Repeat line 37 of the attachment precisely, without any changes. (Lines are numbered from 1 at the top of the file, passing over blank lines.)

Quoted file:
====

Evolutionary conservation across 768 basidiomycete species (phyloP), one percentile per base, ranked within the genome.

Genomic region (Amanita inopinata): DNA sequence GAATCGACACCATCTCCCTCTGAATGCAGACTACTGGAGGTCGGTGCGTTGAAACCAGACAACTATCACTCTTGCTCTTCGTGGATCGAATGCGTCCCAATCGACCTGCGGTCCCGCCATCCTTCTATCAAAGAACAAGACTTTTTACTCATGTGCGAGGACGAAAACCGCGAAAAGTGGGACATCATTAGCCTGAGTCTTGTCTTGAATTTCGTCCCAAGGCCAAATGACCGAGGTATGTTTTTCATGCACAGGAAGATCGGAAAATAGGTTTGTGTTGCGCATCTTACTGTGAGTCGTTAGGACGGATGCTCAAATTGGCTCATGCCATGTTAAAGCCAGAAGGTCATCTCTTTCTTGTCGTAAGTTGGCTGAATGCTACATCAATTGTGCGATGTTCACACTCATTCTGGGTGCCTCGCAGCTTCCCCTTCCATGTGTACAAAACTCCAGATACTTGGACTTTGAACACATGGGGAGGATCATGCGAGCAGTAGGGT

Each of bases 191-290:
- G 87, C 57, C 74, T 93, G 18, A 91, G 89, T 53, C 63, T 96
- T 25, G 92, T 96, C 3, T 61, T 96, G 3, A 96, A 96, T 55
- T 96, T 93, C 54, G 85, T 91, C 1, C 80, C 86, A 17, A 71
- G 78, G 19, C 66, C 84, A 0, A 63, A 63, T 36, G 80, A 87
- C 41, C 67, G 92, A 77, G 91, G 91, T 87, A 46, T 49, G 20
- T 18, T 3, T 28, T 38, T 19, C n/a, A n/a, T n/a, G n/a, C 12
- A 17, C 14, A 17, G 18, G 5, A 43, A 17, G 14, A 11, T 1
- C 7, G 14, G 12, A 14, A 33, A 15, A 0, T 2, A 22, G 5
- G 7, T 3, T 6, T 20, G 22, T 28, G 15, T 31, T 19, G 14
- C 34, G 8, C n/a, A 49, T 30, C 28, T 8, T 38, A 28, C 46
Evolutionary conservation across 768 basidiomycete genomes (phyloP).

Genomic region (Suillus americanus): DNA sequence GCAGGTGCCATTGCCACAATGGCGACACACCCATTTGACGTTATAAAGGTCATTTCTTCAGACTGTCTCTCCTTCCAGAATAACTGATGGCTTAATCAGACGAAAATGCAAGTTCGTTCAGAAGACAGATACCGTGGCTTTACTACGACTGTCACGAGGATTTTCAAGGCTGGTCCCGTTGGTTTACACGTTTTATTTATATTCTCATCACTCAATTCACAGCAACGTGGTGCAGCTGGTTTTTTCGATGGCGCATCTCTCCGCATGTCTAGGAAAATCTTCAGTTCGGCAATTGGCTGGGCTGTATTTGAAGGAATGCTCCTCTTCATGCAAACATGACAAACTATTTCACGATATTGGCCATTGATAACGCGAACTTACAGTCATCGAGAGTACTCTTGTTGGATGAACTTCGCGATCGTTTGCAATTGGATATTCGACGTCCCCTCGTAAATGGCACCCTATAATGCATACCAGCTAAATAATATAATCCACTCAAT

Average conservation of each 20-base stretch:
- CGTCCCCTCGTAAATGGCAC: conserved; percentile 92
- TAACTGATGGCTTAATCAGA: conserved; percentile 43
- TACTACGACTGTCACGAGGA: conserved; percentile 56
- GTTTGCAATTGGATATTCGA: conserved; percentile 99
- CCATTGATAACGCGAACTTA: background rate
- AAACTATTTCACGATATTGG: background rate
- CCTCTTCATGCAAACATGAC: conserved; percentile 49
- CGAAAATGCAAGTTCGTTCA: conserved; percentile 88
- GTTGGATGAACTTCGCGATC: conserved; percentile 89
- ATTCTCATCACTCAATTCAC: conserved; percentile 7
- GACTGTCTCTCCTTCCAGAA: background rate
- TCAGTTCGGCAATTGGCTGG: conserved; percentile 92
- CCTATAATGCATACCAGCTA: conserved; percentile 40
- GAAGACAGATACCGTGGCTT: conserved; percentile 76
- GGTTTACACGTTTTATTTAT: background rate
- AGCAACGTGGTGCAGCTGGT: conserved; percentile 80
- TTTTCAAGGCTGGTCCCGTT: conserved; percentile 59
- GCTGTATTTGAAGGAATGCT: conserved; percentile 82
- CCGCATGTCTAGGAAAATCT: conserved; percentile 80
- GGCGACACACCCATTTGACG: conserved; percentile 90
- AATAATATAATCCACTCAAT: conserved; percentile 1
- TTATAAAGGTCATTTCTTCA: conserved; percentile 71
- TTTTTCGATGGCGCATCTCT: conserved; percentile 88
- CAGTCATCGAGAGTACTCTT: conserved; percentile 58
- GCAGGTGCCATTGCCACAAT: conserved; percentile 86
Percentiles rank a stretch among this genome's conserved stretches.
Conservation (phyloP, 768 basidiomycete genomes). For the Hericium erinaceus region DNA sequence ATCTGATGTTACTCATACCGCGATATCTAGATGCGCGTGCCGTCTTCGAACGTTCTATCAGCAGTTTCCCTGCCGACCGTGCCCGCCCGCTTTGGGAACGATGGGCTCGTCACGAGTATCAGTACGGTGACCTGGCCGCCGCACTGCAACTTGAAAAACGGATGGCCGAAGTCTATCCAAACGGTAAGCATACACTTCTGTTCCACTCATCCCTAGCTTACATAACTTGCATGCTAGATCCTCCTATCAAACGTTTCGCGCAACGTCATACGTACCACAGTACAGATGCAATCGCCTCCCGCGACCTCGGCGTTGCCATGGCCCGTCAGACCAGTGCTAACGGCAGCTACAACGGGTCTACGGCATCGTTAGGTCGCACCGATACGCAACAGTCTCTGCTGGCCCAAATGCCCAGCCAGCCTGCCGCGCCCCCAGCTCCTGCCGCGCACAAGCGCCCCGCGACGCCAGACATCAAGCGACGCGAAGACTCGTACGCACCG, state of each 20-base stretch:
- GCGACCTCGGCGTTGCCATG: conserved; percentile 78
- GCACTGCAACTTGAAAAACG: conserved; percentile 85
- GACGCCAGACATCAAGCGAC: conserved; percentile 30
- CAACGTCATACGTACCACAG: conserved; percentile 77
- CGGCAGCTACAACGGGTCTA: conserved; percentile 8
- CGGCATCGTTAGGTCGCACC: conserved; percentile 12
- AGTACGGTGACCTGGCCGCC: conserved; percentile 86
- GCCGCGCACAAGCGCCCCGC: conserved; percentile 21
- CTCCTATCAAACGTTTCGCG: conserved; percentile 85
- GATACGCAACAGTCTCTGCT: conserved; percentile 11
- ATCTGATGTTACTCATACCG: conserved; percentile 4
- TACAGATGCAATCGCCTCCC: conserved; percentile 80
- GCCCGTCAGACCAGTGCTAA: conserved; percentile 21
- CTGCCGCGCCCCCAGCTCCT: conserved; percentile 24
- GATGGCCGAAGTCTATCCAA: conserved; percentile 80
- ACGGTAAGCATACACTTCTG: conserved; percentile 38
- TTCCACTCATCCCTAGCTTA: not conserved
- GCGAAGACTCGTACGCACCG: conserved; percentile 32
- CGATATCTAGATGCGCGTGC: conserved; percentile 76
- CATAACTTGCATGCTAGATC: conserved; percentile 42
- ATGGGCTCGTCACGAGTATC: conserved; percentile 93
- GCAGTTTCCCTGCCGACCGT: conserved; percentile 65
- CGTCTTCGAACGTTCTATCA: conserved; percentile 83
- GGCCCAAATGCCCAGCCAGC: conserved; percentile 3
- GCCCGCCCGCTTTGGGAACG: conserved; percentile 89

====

- AATAATATAATCCACTCAAT: conserved; percentile 1